In 2012, Friedman came under fire for her piece, Unsolicited Advice For Blue Ivy Carter,[11] which was heavily criticized by African-American women for alleged racist overtones.[12] Friedman subsequently issued a public apology on her blog, and donated the fee she received for the piece to SisterSong, an activist group that primarily deals with women of color.[13]


Yes Means Yes: Visions of Sexual Power and a World Without Rape, an anthology co-edited by Friedman and Jessica Valenti, was published in January 2009.[14] It was selected as one of Publishers Weekly Best 100 Books of 2009,[15] and is number 11 on Ms. magazine's list of Most Influential Feminist Books of All Time.[16]

In 2011, inspired by the questions that young women asked her while she was on book tour for Yes Means Yes,[17] Friedman's published her second book, What You Really Really Want: The Smart Girl’s Shame-Free Guide to Sex and Safety.[18] What You Really Really Want was a finalist for Foreword's Book of the Year award in Women's Issues.[19] Salon.com called it "a sex guide for today's girls," and said of Friedman that she “is the sex educator of many parents’ nightmares. She’s also just the teacher young women need.”[20]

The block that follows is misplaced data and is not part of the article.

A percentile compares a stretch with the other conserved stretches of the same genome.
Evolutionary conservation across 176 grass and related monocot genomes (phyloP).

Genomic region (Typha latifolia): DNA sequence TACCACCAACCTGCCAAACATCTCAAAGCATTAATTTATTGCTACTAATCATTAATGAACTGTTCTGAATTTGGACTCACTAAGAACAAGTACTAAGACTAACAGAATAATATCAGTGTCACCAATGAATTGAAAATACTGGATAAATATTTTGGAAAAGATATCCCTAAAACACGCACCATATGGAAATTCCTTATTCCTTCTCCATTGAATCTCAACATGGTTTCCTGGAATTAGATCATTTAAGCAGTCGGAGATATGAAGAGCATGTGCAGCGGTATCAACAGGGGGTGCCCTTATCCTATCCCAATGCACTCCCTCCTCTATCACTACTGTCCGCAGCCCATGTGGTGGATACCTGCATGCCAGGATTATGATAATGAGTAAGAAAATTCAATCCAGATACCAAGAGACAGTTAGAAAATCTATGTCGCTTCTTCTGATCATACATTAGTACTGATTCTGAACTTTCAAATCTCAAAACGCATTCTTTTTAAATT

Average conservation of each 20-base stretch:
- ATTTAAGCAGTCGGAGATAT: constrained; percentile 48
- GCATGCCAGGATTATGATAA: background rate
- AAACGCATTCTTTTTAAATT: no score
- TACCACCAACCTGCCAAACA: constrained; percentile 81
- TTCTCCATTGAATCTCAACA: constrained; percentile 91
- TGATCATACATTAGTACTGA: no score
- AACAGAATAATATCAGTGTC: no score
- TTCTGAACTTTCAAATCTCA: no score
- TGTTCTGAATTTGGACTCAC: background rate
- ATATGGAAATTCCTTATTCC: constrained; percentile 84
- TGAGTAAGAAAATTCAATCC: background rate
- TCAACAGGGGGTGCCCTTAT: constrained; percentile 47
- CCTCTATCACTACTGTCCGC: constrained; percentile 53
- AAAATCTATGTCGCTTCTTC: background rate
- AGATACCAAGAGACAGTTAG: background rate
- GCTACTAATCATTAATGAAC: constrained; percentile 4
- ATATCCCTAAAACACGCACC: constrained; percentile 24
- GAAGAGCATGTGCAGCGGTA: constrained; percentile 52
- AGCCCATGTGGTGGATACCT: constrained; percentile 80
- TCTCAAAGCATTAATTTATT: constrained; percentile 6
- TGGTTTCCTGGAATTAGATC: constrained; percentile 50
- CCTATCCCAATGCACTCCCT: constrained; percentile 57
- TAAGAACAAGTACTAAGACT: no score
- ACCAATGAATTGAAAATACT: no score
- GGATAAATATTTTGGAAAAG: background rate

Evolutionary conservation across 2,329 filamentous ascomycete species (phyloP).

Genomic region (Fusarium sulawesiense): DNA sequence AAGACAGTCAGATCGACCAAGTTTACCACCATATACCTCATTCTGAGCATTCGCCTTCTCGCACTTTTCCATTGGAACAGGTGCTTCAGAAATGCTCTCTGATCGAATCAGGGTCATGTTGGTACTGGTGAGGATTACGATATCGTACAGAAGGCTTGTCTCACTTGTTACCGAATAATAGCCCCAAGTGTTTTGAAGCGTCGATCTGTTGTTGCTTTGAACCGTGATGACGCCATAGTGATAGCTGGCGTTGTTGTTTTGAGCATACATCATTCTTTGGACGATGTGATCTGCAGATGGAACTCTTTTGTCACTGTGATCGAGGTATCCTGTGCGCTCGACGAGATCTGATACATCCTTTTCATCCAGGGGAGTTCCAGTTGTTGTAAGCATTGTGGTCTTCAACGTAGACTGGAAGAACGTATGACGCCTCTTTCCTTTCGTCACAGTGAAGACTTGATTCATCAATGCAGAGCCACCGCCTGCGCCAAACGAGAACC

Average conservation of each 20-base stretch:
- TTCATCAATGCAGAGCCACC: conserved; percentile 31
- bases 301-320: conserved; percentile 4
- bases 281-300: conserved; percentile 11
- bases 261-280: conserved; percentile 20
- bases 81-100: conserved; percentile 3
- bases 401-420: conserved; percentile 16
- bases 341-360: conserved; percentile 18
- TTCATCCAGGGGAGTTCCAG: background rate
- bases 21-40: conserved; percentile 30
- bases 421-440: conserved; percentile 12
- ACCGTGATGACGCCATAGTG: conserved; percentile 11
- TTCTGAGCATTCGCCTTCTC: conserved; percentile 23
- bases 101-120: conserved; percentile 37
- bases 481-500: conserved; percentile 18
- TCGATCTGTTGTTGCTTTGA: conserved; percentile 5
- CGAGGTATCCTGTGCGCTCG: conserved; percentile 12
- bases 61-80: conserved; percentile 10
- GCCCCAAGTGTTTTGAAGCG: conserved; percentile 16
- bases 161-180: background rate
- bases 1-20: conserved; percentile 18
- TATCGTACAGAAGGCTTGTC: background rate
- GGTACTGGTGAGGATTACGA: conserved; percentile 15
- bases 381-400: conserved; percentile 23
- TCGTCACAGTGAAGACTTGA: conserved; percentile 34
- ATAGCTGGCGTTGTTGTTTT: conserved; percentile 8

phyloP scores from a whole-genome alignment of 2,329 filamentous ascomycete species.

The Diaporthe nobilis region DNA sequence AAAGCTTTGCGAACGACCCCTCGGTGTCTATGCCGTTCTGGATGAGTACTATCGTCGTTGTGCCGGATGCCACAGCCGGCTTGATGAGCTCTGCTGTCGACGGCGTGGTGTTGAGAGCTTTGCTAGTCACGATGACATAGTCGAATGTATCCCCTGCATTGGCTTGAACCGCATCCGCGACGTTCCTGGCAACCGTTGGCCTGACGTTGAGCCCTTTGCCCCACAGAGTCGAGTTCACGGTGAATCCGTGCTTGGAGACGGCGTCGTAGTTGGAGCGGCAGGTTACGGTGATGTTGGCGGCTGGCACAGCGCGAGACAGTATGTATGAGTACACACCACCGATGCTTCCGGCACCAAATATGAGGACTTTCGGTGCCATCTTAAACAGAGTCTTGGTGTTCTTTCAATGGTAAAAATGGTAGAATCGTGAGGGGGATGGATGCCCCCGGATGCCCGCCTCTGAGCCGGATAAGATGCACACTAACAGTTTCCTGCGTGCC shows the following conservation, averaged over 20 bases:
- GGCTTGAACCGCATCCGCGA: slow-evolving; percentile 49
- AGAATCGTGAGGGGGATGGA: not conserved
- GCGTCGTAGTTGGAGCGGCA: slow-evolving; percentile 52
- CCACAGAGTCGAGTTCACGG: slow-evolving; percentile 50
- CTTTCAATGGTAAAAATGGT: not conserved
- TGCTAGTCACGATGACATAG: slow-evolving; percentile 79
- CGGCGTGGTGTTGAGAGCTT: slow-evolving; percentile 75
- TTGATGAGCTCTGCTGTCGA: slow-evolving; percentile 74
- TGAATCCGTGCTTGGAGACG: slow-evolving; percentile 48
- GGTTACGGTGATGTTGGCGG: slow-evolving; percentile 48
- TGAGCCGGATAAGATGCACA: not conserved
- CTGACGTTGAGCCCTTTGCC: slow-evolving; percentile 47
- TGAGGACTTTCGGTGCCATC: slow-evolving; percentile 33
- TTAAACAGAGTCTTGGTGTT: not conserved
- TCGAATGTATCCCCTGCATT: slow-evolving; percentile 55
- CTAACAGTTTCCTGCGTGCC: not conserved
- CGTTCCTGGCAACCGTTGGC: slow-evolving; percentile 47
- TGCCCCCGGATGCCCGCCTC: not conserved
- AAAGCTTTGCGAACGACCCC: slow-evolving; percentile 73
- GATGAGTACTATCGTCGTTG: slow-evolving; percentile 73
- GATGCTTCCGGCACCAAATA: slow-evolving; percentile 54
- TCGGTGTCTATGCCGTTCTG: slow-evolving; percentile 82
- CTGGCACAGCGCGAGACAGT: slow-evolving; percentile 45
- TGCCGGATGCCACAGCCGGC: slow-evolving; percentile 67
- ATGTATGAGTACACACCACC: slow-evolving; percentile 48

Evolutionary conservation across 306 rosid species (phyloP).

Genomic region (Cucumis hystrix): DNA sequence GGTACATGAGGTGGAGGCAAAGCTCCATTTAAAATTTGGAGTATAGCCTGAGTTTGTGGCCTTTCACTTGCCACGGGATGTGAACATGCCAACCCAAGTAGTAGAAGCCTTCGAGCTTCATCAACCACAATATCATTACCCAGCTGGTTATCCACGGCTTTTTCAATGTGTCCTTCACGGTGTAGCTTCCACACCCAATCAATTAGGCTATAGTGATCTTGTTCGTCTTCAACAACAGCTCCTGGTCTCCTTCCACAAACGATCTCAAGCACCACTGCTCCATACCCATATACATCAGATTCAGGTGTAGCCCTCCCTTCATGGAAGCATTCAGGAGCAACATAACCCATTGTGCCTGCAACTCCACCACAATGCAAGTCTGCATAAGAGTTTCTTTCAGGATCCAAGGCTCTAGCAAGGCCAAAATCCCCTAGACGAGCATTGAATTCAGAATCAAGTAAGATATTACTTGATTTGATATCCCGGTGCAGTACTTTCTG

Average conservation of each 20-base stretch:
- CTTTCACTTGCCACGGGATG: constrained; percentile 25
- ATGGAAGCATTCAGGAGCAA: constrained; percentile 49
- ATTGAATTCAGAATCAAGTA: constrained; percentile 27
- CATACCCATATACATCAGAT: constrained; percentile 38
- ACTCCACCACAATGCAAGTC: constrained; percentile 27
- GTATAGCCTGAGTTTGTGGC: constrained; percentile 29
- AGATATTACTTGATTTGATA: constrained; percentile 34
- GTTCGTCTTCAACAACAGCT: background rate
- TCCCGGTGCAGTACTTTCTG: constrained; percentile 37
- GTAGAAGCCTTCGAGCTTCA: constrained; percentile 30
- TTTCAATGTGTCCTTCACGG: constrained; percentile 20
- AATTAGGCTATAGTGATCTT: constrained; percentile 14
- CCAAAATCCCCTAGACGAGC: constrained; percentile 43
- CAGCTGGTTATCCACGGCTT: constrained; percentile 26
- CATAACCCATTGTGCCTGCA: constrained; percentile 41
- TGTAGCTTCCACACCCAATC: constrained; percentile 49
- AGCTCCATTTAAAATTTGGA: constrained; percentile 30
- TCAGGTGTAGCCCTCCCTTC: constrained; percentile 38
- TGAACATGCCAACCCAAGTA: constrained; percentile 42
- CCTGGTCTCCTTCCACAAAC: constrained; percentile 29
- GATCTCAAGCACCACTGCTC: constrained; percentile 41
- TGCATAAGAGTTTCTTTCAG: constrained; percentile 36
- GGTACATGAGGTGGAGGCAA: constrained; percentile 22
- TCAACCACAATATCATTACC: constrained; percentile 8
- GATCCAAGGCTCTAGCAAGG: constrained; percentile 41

Friedman's writings have been published widely, including in The Guardian,[21] The American Prospect,[22] The Washington Post,[23][24] The Nation[25] and Salon.[26]


Friedman has appeared as a guest on The Melissa Harris-Perry Show,[27] as well as the BBC,[28] Q with Jian Ghomeshi,[29] CNN,[30] Huffington Post Live,[31] and Democracy Now.[32]


  1. ^ Pearlman, Alex (October 24, 2011). "Jaclyn Friedman Releases a 21st Century Guide to Your Sex Life". Boston.com.
  2. ^ Friedman, Jaclyn (October 24, 2013). "A Look Inside the 'Men's Rights' Movement That Helped Fuel California Alleged Killer Elliot Rodger". The American Prospect. Retrieved 2017-10-09.
  3. ^ https://www.kepplerspeakers.com/speakers/jaclyn-friedman[dead link]
  4. ^ "Staff & Board". Women, Action & the Media.
  5. ^ "Hate Speech on Facebook". The New York Times. May 30, 2013.